Man working on home ready to hammer a nail

We’ve all heard the saying “the joys of home ownership” and while owning a home can bring joy and satisfaction it is important to plan and be prepared for expenses. Owning a primary residence is one thing but when you own multiple properties the expenses can really start to add up. Anyone who successfully invests in real estate will tell you that you have to expect the unexpected and plan for the inevitable. We all know that things have a life span, that’s why we get to depreciate the value of our home at tax time. So, it’s important to save for the inevitable costs like painting, roofing, failing refrigerators, and HVAC systems to name a few.

There are ways to prevent or postpone an expense by simply maintaining your properties and fixing problems while they are small and easy to manage. Obviously, there are events that are quite literally unforeseeable, for instance that tree root that completely tore apart the underground sewage pipes outside the house. Most “unexpected” costs can be predicted and planned for. The best way to ward off issues is to do your maintenance; change the air filters or provide filters to tenants, clean the gutters, make sure that sinks and toilets aren’t leaking and rotting out the floor. Don’t let the maintenance slide in seek of a higher profit margin, in the end it will cost you money and if you plan on buying and holding a property this will not increase your profits. In addition, a poorly maintained property will sit vacant longer then a property that is well maintained.

If you’re planning to purchase a home always get it inspected (which is generally required when obtaining financing). Inspections will give you the information that you need to calculate for future expenses like the age of the roof, windows, heating system etc. they all have a life span and if they are near the end of it you have to budget for and plan on replacing those items. Knowing the condition of the home will also give you the information for negotiating the price. If a lot of work is going to be needed in the near future this is a bargaining chip that you need to use when coming up with a price to offer on the home. An inspection may also reveal information that will tell you if you should walk (or run) away from a home. If the property has foundation issues, outdated electrical, or plumbing it may be better to continue your search.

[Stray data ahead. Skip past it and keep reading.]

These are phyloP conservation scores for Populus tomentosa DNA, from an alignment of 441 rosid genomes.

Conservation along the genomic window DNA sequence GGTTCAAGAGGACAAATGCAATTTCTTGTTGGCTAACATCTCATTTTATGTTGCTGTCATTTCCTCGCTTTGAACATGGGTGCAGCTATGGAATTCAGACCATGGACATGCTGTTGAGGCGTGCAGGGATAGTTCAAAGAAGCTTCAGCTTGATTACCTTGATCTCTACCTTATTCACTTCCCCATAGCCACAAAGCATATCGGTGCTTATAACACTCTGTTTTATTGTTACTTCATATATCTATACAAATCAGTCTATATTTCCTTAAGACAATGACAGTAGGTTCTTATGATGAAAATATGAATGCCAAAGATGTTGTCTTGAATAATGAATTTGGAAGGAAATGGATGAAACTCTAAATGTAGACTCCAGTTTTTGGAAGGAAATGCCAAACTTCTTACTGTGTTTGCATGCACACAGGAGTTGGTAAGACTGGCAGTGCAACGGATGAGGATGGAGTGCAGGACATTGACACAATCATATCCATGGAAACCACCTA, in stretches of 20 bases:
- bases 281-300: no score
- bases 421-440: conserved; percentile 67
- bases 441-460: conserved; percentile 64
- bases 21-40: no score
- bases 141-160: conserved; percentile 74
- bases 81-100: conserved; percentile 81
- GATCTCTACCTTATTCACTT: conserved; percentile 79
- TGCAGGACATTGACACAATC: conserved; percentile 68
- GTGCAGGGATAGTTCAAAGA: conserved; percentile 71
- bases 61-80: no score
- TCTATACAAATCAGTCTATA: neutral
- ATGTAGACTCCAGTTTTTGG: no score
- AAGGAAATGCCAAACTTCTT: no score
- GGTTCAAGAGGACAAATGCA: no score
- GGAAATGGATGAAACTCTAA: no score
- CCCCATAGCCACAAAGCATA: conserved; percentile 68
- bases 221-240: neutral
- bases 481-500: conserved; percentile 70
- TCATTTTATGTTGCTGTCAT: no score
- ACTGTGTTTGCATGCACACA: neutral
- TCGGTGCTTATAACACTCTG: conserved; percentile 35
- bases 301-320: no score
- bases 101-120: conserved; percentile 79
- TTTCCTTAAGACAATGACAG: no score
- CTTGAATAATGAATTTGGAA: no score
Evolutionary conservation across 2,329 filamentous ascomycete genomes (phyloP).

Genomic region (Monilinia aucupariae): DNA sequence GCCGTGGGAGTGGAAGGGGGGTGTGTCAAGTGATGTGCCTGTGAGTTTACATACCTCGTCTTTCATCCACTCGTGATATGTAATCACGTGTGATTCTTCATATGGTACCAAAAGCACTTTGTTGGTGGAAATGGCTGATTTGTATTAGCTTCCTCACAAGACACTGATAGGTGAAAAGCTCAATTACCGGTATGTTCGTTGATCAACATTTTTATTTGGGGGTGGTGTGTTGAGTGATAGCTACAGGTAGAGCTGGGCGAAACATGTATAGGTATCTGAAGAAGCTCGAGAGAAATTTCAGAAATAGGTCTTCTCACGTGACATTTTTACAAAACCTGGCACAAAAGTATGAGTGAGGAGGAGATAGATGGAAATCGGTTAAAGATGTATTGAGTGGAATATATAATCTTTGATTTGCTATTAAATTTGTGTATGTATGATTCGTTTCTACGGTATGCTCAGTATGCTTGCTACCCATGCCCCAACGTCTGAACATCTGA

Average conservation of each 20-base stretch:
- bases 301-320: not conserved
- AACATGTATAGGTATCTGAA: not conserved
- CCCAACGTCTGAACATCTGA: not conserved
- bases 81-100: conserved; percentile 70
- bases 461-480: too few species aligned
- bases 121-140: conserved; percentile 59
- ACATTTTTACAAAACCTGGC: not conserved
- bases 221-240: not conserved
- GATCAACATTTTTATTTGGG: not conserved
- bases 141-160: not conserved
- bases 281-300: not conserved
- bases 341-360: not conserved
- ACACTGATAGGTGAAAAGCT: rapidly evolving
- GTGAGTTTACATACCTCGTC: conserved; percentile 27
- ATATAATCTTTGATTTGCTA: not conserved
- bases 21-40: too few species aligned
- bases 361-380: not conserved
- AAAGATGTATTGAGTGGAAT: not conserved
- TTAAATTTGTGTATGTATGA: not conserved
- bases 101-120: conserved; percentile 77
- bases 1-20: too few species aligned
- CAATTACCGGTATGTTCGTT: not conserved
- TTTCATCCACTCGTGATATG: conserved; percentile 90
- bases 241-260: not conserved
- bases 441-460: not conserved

Investing in real estate can be intimidating because there are all sorts of things that can go wrong, sometimes the people issues are more of a problem and more unpredictable then repairs but we’ll save that topic for another blog. If you don’t have a background that has prepared you to make needed repairs or diagnosing issues it may be best to hire a professional. There are however a lot of resources out there if you do decide to tackle a repair or improvement at a property yourself. YouTube is a great resource for step by step instructions on how to fix things and I’ve used it myself many times. Books and advice from the local home improvement stores has also proved to be an invaluable resource. I’ve found that for small jobs that aren’t incredibly complex it’s worth my time to just complete the repair myself rather than hiring a contractor who will likely over charge because small jobs are inconvenient and don’t have as high of a profit margin for them.

Setting aside money for repairs is the best way to be prepared for expected or unexpected repairs. Calculating how many years you have left in a roof for instance and then estimating the replacement cost will give you a good idea of how much you need to set aside monthly or yearly to make that repair when it’s needed. If you are ever in a situation where you are over extended and don’t have the funds to make all the impending repairs then you need to prioritize what repairs need to be done first. Anything that allows water to touch the framing of the house should be prioritized because left un-repaired can cause mold, rot, and structural issues that are all expensive to re-mediate. Of course things that affect the livability of the property, if occupied, are a high priority such as heating in the winter and cooling in the summer.

What other ways do you prepare for unexpected repairs?